The instructions may differ slightly depending on the type of coffee you use. Still, in general, you will need to attach the pour-over anchors to the side of your mug, pour hot water over the coffee grinds provided, and then let the contents drop into your mug.
5. Instant Coffee
If you’re searching for a cup of joe ready when you are, then instant coffee is for you. While instant coffee has traditionally been used as a last-ditch option, many renowned coffee manufacturers are jumping on the bandwagon.
In terms of portability, weight, and ease of use, instant coffee may be the best option on this list. Instant coffee may be just the ticket for campers, backpackers, and other outdoor enthusiasts who are ready to compromise some quality in exchange for convenience.
It’s simple to pack, incredibly lightweight and requires a bare minimum of cleaning. Pour the coffee into your cup, stir it, and then sit back and enjoy the convenience of instant coffee. It doesn’t get much simpler than that.
Those who prefer instant coffee prefer not to complicate things, so go ahead and pour the ingredients into your cup, add hot water, and stir!
Simple to pack, incredibly lightweight, and requires a bare minimum of cleaning. Pour the coffee into your cup, stir it, and then sit back and enjoy the convenience of instant coffee. It doesn’t get much simpler than that.
If you drink this coffee, it’s probably because you want to keep things uncomplicated. With that in mind, let’s not make things more complicated than they need to be; pour the contents of the packet into your cup, add hot water, and stir.
6. The AeroPress
It’s a French press and a pour-over combined into one. With this brewing method, you can get a cup of American-style coffee or even an espresso shot!
Two scoops of coffee should be added to the AeroPress container’s more extensive tube. Allow the coffee grounds to bloom for 30 seconds after being soaked.
Fill the chamber to the brim with hot water. The paddle can be used to stir the coffee. Slowly press the plunger into the chamber. You can adjust the amount of water to your preference.
Make sure you use a sturdy cup to keep the AeroPress from tipping over when you begin pressing.
7. Make a French Press Coffee
Durable French coffee machines are available. Stainless steel or double-walled plastic containers are perfect for the outdoors. A built-in gram scale and timer make the KitchenAid French press ideal for traveling because you don’t need additional tools to measure coffee or manage steep time.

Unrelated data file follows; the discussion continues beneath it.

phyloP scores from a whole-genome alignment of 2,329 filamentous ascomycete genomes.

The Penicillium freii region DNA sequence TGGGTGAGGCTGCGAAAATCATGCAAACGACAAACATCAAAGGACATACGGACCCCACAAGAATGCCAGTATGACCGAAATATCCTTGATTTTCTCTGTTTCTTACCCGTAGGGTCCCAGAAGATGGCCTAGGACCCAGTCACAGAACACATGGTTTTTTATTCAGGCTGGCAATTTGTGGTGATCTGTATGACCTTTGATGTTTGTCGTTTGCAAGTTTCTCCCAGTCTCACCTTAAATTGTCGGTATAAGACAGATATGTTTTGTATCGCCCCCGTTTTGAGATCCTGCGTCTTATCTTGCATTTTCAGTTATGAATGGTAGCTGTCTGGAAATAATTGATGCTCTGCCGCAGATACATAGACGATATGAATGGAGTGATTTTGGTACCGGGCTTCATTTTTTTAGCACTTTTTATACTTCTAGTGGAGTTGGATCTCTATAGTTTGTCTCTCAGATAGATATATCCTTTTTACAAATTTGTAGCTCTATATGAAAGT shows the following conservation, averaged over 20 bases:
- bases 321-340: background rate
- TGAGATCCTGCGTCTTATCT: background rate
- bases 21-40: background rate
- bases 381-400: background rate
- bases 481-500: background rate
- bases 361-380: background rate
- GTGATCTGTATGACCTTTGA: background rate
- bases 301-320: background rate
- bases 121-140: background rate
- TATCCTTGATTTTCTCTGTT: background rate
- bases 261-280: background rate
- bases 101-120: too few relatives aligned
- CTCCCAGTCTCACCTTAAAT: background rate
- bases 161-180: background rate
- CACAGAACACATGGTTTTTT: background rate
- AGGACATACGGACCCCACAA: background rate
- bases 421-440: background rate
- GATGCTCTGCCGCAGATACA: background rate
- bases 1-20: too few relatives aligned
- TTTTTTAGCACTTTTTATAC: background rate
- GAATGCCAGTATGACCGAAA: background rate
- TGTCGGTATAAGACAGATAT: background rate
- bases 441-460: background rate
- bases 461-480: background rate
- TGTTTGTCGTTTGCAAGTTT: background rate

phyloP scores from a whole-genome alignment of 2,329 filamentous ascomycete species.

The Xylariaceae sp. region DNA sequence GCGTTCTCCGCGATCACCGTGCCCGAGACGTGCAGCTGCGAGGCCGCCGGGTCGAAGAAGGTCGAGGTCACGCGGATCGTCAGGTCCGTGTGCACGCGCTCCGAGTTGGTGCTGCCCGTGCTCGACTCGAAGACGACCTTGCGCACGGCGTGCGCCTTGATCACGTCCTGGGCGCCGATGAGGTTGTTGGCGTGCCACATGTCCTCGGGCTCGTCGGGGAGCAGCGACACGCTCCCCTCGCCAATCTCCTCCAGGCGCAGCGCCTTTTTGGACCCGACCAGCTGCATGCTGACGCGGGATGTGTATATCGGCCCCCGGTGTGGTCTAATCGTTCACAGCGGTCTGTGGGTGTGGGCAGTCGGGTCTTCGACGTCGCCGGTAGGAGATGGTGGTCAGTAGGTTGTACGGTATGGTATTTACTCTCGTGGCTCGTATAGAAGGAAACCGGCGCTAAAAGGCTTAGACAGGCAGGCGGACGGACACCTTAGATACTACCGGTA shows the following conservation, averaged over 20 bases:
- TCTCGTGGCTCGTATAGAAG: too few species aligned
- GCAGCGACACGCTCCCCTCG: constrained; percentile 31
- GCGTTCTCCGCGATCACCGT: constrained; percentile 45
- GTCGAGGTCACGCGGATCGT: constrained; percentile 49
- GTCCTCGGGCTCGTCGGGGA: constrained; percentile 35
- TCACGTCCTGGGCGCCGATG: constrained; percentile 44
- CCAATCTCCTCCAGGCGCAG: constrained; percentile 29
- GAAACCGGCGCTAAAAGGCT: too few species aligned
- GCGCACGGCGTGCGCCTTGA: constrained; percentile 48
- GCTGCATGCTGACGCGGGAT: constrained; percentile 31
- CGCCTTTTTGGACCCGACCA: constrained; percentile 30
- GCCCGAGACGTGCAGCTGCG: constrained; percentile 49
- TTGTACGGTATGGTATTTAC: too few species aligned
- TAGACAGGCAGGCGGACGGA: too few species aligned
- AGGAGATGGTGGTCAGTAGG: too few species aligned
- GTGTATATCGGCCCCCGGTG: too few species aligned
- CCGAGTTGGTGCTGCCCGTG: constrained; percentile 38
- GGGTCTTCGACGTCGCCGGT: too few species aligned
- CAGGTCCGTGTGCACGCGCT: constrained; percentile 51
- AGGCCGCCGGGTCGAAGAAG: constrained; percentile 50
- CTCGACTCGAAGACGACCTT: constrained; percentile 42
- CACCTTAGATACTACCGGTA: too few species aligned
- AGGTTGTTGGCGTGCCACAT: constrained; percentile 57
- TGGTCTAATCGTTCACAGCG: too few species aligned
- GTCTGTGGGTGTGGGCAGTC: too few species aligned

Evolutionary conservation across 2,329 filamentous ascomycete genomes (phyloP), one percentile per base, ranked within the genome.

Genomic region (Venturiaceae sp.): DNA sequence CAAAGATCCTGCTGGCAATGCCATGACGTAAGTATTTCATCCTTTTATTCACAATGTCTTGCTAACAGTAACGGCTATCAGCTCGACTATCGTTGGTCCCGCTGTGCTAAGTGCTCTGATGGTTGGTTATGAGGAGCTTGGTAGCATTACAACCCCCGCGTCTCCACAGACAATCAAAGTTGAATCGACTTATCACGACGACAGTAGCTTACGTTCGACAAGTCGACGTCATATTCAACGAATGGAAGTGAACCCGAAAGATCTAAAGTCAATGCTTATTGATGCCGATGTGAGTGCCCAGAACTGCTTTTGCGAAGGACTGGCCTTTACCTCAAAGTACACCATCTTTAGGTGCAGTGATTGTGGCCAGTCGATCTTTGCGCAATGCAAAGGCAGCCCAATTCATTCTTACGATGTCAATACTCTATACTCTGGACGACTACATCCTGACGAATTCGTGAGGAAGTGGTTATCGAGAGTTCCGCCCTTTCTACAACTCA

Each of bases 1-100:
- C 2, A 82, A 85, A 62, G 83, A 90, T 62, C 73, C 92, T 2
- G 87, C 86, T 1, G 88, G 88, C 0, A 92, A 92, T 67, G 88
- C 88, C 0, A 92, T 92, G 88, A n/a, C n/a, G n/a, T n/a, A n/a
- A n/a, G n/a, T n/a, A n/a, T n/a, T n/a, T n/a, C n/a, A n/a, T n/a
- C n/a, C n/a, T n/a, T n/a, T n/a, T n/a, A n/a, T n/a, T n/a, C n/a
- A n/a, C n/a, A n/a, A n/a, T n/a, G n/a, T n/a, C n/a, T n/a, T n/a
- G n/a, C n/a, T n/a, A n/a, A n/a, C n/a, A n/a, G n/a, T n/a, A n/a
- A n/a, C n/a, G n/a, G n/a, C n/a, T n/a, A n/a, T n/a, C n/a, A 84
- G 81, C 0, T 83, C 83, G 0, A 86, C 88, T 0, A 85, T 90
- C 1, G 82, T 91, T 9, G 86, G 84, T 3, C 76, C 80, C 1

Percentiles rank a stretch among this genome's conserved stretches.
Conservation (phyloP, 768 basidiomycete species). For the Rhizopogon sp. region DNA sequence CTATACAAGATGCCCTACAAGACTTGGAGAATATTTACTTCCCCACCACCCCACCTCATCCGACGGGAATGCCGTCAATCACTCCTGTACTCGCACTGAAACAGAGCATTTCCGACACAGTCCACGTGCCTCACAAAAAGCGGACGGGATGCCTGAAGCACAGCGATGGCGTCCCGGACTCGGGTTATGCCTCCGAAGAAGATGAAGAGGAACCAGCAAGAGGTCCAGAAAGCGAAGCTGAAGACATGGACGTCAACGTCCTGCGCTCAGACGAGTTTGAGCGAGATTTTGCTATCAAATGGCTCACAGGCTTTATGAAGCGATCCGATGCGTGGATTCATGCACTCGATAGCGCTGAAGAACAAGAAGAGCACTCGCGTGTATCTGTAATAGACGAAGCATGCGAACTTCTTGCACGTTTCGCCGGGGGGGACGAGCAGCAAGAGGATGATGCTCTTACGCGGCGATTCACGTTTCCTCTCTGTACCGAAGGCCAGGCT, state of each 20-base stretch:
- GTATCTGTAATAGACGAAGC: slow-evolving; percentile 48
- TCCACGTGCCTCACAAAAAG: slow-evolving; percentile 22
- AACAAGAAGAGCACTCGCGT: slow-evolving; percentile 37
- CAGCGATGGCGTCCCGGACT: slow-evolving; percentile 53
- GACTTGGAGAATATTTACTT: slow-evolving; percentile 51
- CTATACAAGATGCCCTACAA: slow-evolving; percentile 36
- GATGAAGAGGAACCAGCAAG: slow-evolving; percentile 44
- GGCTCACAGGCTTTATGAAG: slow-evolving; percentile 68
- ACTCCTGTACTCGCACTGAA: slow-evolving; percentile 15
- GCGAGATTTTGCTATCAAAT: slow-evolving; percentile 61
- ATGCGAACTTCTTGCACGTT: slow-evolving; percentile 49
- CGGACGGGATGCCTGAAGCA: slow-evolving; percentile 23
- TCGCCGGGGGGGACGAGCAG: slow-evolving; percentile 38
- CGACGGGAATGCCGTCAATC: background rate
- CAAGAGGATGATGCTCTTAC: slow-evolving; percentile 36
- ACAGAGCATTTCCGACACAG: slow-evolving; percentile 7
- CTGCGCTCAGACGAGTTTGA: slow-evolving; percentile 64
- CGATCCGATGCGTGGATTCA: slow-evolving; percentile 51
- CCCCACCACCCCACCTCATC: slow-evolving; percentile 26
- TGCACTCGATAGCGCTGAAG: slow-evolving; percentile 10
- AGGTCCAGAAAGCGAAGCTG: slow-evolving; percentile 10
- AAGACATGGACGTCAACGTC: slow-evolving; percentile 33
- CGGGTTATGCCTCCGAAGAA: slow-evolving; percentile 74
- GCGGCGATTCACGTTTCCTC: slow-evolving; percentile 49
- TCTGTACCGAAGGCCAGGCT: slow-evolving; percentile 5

If you’re using one scoop of ground coffee, you’ll need one cup of water to make one cup of coffee. Allow 30 seconds for the hot water to cool.
While waiting for the coffee to bloom, add half of the water to the press. Pour the rest of the water after one minute. A few minutes of steeping will do the trick.
More than 3 minutes of steeping time will make your coffee stronger. Gently press the plunger of the French Press. Pour your coffee and sit back to relax.
There are many different camping coffee preparation options besides instant coffee packets and the cowboy approach.
- Consider a Percolator. An old-fashioned enamel percolator can be used over a campfire and doesn’t require many extras. You need freshly ground coffee, water, and a percolator.
- Cool Portable Technique. As the water is heated, it’s pushed via a tube and over coffee grinds. It returns to the kettle. This continues until the water turns black.
- Simple Percolator Brewing. Remove the cap, tube, and basket. Fill the kettle with water and add two tablespoons of coffee to each serving.
To remove the grounds, use a circular paper filter in the Percolator’s basket. Replace the tube and basket inside the kettle and the lid. Heat your Percolator.
You can see the water change from clear to brown with a clear top as it perks. Let your coffee brew for 8-10 minutes without a view. Let the coffee rest for two minutes before pouring to settle any grounds.
9. Scoop Top Method
This is an excellent option if you’re interested in the sink-down brewing method but don’t like the thought of coffee grounds floating around in your cup.
There are many similarities between this method of making coffee and the one detailed above. Bring a large pot or kettle of water to a rolling boil. After then, please turn off the heat and let it cool for about 30 seconds before using it again.